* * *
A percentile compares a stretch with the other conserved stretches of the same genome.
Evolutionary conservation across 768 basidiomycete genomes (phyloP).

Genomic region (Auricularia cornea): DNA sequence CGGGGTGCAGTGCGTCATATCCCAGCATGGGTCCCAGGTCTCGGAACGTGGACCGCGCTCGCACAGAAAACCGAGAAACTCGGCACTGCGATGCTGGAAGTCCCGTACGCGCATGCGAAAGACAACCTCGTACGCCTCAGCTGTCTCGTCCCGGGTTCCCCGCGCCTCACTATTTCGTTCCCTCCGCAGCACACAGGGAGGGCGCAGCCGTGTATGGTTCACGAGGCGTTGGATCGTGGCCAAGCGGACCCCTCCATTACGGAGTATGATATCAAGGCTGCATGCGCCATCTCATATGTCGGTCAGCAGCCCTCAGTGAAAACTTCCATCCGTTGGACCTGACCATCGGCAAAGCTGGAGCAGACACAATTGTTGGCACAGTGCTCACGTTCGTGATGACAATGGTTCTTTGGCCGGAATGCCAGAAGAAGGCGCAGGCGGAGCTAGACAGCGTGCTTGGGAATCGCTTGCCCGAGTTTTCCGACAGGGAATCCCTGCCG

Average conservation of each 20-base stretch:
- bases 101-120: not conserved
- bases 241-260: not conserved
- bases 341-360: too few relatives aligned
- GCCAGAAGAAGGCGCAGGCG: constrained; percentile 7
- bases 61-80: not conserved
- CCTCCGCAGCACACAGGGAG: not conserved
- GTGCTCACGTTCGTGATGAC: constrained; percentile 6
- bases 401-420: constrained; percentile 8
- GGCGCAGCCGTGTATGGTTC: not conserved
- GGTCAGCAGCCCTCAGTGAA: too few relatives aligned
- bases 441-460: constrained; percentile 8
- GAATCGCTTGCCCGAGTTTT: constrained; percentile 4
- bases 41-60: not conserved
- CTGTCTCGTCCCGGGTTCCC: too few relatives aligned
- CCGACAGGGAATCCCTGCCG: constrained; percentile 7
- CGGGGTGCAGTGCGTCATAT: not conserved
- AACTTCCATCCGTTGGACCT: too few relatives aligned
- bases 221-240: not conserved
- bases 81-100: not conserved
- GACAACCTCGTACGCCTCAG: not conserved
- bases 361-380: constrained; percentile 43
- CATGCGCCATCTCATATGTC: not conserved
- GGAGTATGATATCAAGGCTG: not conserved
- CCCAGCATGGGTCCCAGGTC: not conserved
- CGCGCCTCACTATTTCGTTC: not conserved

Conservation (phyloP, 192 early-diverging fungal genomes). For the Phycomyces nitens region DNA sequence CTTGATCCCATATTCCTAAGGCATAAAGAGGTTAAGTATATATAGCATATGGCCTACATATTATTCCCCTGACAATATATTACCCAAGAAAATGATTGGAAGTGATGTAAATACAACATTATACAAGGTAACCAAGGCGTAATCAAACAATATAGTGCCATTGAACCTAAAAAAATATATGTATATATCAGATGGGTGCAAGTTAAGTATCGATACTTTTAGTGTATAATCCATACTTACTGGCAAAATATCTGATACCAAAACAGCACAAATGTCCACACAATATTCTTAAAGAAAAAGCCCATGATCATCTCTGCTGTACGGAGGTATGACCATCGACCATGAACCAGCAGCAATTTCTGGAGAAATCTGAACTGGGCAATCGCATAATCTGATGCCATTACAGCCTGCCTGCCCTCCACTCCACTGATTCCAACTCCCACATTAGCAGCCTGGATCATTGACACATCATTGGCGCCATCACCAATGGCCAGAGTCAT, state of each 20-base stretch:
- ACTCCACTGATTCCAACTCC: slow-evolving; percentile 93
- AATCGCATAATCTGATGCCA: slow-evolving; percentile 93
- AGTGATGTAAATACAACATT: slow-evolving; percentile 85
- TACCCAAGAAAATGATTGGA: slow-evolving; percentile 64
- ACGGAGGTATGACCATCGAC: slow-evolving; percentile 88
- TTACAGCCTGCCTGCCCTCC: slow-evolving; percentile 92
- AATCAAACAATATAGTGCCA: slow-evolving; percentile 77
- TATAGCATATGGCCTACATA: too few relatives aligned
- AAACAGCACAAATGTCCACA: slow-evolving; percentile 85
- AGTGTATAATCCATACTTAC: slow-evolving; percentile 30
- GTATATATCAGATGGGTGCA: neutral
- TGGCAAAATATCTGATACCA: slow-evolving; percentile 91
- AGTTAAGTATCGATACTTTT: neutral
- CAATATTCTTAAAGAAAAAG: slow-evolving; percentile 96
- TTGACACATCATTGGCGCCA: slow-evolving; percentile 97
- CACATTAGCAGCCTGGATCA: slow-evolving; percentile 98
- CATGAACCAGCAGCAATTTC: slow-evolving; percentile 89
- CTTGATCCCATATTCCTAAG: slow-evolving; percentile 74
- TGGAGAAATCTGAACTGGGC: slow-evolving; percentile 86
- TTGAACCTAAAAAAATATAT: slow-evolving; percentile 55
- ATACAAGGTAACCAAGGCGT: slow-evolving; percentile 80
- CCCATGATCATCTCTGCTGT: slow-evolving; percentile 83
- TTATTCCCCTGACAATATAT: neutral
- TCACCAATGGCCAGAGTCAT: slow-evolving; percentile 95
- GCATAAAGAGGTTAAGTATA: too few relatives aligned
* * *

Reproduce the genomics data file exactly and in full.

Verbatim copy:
A percentile compares a stretch with the other conserved stretches of the same genome.
Evolutionary conservation across 768 basidiomycete genomes (phyloP).

Genomic region (Auricularia cornea): DNA sequence CGGGGTGCAGTGCGTCATATCCCAGCATGGGTCCCAGGTCTCGGAACGTGGACCGCGCTCGCACAGAAAACCGAGAAACTCGGCACTGCGATGCTGGAAGTCCCGTACGCGCATGCGAAAGACAACCTCGTACGCCTCAGCTGTCTCGTCCCGGGTTCCCCGCGCCTCACTATTTCGTTCCCTCCGCAGCACACAGGGAGGGCGCAGCCGTGTATGGTTCACGAGGCGTTGGATCGTGGCCAAGCGGACCCCTCCATTACGGAGTATGATATCAAGGCTGCATGCGCCATCTCATATGTCGGTCAGCAGCCCTCAGTGAAAACTTCCATCCGTTGGACCTGACCATCGGCAAAGCTGGAGCAGACACAATTGTTGGCACAGTGCTCACGTTCGTGATGACAATGGTTCTTTGGCCGGAATGCCAGAAGAAGGCGCAGGCGGAGCTAGACAGCGTGCTTGGGAATCGCTTGCCCGAGTTTTCCGACAGGGAATCCCTGCCG

Average conservation of each 20-base stretch:
- bases 101-120: not conserved
- bases 241-260: not conserved
- bases 341-360: too few relatives aligned
- GCCAGAAGAAGGCGCAGGCG: constrained; percentile 7
- bases 61-80: not conserved
- CCTCCGCAGCACACAGGGAG: not conserved
- GTGCTCACGTTCGTGATGAC: constrained; percentile 6
- bases 401-420: constrained; percentile 8
- GGCGCAGCCGTGTATGGTTC: not conserved
- GGTCAGCAGCCCTCAGTGAA: too few relatives aligned
- bases 441-460: constrained; percentile 8
- GAATCGCTTGCCCGAGTTTT: constrained; percentile 4
- bases 41-60: not conserved
- CTGTCTCGTCCCGGGTTCCC: too few relatives aligned
- CCGACAGGGAATCCCTGCCG: constrained; percentile 7
- CGGGGTGCAGTGCGTCATAT: not conserved
- AACTTCCATCCGTTGGACCT: too few relatives aligned
- bases 221-240: not conserved
- bases 81-100: not conserved
- GACAACCTCGTACGCCTCAG: not conserved
- bases 361-380: constrained; percentile 43
- CATGCGCCATCTCATATGTC: not conserved
- GGAGTATGATATCAAGGCTG: not conserved
- CCCAGCATGGGTCCCAGGTC: not conserved
- CGCGCCTCACTATTTCGTTC: not conserved

Conservation (phyloP, 192 early-diverging fungal genomes). For the Phycomyces nitens region DNA sequence CTTGATCCCATATTCCTAAGGCATAAAGAGGTTAAGTATATATAGCATATGGCCTACATATTATTCCCCTGACAATATATTACCCAAGAAAATGATTGGAAGTGATGTAAATACAACATTATACAAGGTAACCAAGGCGTAATCAAACAATATAGTGCCATTGAACCTAAAAAAATATATGTATATATCAGATGGGTGCAAGTTAAGTATCGATACTTTTAGTGTATAATCCATACTTACTGGCAAAATATCTGATACCAAAACAGCACAAATGTCCACACAATATTCTTAAAGAAAAAGCCCATGATCATCTCTGCTGTACGGAGGTATGACCATCGACCATGAACCAGCAGCAATTTCTGGAGAAATCTGAACTGGGCAATCGCATAATCTGATGCCATTACAGCCTGCCTGCCCTCCACTCCACTGATTCCAACTCCCACATTAGCAGCCTGGATCATTGACACATCATTGGCGCCATCACCAATGGCCAGAGTCAT, state of each 20-base stretch:
- ACTCCACTGATTCCAACTCC: slow-evolving; percentile 93
- AATCGCATAATCTGATGCCA: slow-evolving; percentile 93
- AGTGATGTAAATACAACATT: slow-evolving; percentile 85
- TACCCAAGAAAATGATTGGA: slow-evolving; percentile 64
- ACGGAGGTATGACCATCGAC: slow-evolving; percentile 88
- TTACAGCCTGCCTGCCCTCC: slow-evolving; percentile 92
- AATCAAACAATATAGTGCCA: slow-evolving; percentile 77
- TATAGCATATGGCCTACATA: too few relatives aligned
- AAACAGCACAAATGTCCACA: slow-evolving; percentile 85
- AGTGTATAATCCATACTTAC: slow-evolving; percentile 30
- GTATATATCAGATGGGTGCA: neutral
- TGGCAAAATATCTGATACCA: slow-evolving; percentile 91
- AGTTAAGTATCGATACTTTT: neutral
- CAATATTCTTAAAGAAAAAG: slow-evolving; percentile 96
- TTGACACATCATTGGCGCCA: slow-evolving; percentile 97
- CACATTAGCAGCCTGGATCA: slow-evolving; percentile 98
- CATGAACCAGCAGCAATTTC: slow-evolving; percentile 89
- CTTGATCCCATATTCCTAAG: slow-evolving; percentile 74
- TGGAGAAATCTGAACTGGGC: slow-evolving; percentile 86
- TTGAACCTAAAAAAATATAT: slow-evolving; percentile 55
- ATACAAGGTAACCAAGGCGT: slow-evolving; percentile 80
- CCCATGATCATCTCTGCTGT: slow-evolving; percentile 83
- TTATTCCCCTGACAATATAT: neutral
- TCACCAATGGCCAGAGTCAT: slow-evolving; percentile 95
- GCATAAAGAGGTTAAGTATA: too few relatives aligned